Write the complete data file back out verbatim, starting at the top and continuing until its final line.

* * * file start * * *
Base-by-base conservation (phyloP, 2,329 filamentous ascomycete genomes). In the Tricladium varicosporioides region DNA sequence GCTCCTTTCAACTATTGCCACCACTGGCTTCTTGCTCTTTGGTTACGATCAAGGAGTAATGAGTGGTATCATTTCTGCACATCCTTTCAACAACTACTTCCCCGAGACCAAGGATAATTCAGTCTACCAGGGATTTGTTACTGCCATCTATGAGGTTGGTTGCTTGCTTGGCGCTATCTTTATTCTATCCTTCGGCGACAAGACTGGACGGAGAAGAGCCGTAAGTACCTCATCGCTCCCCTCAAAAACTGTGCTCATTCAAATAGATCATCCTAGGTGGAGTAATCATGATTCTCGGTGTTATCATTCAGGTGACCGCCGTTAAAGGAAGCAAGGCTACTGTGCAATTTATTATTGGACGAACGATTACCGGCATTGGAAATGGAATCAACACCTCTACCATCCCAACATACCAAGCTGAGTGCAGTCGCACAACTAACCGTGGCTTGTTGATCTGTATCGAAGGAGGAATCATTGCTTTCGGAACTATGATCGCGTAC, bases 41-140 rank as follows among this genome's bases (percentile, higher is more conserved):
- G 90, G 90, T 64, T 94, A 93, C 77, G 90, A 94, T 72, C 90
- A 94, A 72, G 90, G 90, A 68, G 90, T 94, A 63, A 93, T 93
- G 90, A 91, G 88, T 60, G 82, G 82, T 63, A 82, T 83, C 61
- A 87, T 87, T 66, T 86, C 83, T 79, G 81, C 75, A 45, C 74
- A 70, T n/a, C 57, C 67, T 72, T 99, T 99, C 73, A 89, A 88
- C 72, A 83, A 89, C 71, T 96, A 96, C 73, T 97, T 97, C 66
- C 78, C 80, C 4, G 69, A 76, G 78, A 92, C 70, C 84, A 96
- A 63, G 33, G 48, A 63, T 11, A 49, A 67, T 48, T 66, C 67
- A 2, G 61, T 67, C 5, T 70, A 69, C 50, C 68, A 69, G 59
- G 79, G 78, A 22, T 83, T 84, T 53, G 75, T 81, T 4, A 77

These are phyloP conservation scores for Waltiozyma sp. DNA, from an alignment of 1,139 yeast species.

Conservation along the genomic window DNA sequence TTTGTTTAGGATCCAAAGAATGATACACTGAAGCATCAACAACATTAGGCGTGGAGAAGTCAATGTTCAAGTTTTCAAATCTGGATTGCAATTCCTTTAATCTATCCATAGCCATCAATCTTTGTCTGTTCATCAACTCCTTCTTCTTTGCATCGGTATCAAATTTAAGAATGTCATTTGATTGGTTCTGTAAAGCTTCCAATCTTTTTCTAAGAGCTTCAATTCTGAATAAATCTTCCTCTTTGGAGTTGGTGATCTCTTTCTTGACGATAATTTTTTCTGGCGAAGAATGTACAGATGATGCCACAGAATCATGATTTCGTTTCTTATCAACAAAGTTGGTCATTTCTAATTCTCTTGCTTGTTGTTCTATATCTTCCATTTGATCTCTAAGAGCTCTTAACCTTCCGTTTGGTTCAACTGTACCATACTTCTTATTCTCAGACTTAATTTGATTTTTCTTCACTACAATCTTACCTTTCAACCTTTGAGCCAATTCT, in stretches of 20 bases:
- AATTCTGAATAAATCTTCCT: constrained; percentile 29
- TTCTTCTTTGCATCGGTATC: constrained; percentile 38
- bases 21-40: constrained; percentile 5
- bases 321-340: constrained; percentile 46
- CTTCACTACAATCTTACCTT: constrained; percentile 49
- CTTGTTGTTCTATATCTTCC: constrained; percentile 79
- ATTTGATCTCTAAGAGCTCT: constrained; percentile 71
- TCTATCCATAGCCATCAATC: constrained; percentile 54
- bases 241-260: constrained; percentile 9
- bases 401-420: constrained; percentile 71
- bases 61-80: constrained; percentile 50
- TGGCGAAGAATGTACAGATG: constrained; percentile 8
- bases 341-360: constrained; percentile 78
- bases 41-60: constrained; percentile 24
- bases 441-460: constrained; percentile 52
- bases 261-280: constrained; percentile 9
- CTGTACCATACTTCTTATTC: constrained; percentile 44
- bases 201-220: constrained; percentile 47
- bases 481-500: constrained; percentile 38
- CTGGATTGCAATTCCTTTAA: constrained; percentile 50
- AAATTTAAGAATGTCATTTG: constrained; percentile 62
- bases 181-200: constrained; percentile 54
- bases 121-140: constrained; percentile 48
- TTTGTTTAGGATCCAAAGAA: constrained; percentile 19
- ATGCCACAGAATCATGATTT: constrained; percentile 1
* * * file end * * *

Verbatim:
Base-by-base conservation (phyloP, 2,329 filamentous ascomycete genomes). In the Tricladium varicosporioides region DNA sequence GCTCCTTTCAACTATTGCCACCACTGGCTTCTTGCTCTTTGGTTACGATCAAGGAGTAATGAGTGGTATCATTTCTGCACATCCTTTCAACAACTACTTCCCCGAGACCAAGGATAATTCAGTCTACCAGGGATTTGTTACTGCCATCTATGAGGTTGGTTGCTTGCTTGGCGCTATCTTTATTCTATCCTTCGGCGACAAGACTGGACGGAGAAGAGCCGTAAGTACCTCATCGCTCCCCTCAAAAACTGTGCTCATTCAAATAGATCATCCTAGGTGGAGTAATCATGATTCTCGGTGTTATCATTCAGGTGACCGCCGTTAAAGGAAGCAAGGCTACTGTGCAATTTATTATTGGACGAACGATTACCGGCATTGGAAATGGAATCAACACCTCTACCATCCCAACATACCAAGCTGAGTGCAGTCGCACAACTAACCGTGGCTTGTTGATCTGTATCGAAGGAGGAATCATTGCTTTCGGAACTATGATCGCGTAC, bases 41-140 rank as follows among this genome's bases (percentile, higher is more conserved):
- G 90, G 90, T 64, T 94, A 93, C 77, G 90, A 94, T 72, C 90
- A 94, A 72, G 90, G 90, A 68, G 90, T 94, A 63, A 93, T 93
- G 90, A 91, G 88, T 60, G 82, G 82, T 63, A 82, T 83, C 61
- A 87, T 87, T 66, T 86, C 83, T 79, G 81, C 75, A 45, C 74
- A 70, T n/a, C 57, C 67, T 72, T 99, T 99, C 73, A 89, A 88
- C 72, A 83, A 89, C 71, T 96, A 96, C 73, T 97, T 97, C 66
- C 78, C 80, C 4, G 69, A 76, G 78, A 92, C 70, C 84, A 96
- A 63, G 33, G 48, A 63, T 11, A 49, A 67, T 48, T 66, C 67
- A 2, G 61, T 67, C 5, T 70, A 69, C 50, C 68, A 69, G 59
- G 79, G 78, A 22, T 83, T 84, T 53, G 75, T 81, T 4, A 77

These are phyloP conservation scores for Waltiozyma sp. DNA, from an alignment of 1,139 yeast species.

Conservation along the genomic window DNA sequence TTTGTTTAGGATCCAAAGAATGATACACTGAAGCATCAACAACATTAGGCGTGGAGAAGTCAATGTTCAAGTTTTCAAATCTGGATTGCAATTCCTTTAATCTATCCATAGCCATCAATCTTTGTCTGTTCATCAACTCCTTCTTCTTTGCATCGGTATCAAATTTAAGAATGTCATTTGATTGGTTCTGTAAAGCTTCCAATCTTTTTCTAAGAGCTTCAATTCTGAATAAATCTTCCTCTTTGGAGTTGGTGATCTCTTTCTTGACGATAATTTTTTCTGGCGAAGAATGTACAGATGATGCCACAGAATCATGATTTCGTTTCTTATCAACAAAGTTGGTCATTTCTAATTCTCTTGCTTGTTGTTCTATATCTTCCATTTGATCTCTAAGAGCTCTTAACCTTCCGTTTGGTTCAACTGTACCATACTTCTTATTCTCAGACTTAATTTGATTTTTCTTCACTACAATCTTACCTTTCAACCTTTGAGCCAATTCT, in stretches of 20 bases:
- AATTCTGAATAAATCTTCCT: constrained; percentile 29
- TTCTTCTTTGCATCGGTATC: constrained; percentile 38
- bases 21-40: constrained; percentile 5
- bases 321-340: constrained; percentile 46
- CTTCACTACAATCTTACCTT: constrained; percentile 49
- CTTGTTGTTCTATATCTTCC: constrained; percentile 79
- ATTTGATCTCTAAGAGCTCT: constrained; percentile 71
- TCTATCCATAGCCATCAATC: constrained; percentile 54
- bases 241-260: constrained; percentile 9
- bases 401-420: constrained; percentile 71
- bases 61-80: constrained; percentile 50
- TGGCGAAGAATGTACAGATG: constrained; percentile 8
- bases 341-360: constrained; percentile 78
- bases 41-60: constrained; percentile 24
- bases 441-460: constrained; percentile 52
- bases 261-280: constrained; percentile 9
- CTGTACCATACTTCTTATTC: constrained; percentile 44
- bases 201-220: constrained; percentile 47
- bases 481-500: constrained; percentile 38
- CTGGATTGCAATTCCTTTAA: constrained; percentile 50
- AAATTTAAGAATGTCATTTG: constrained; percentile 62
- bases 181-200: constrained; percentile 54
- bases 121-140: constrained; percentile 48
- TTTGTTTAGGATCCAAAGAA: constrained; percentile 19
- ATGCCACAGAATCATGATTT: constrained; percentile 1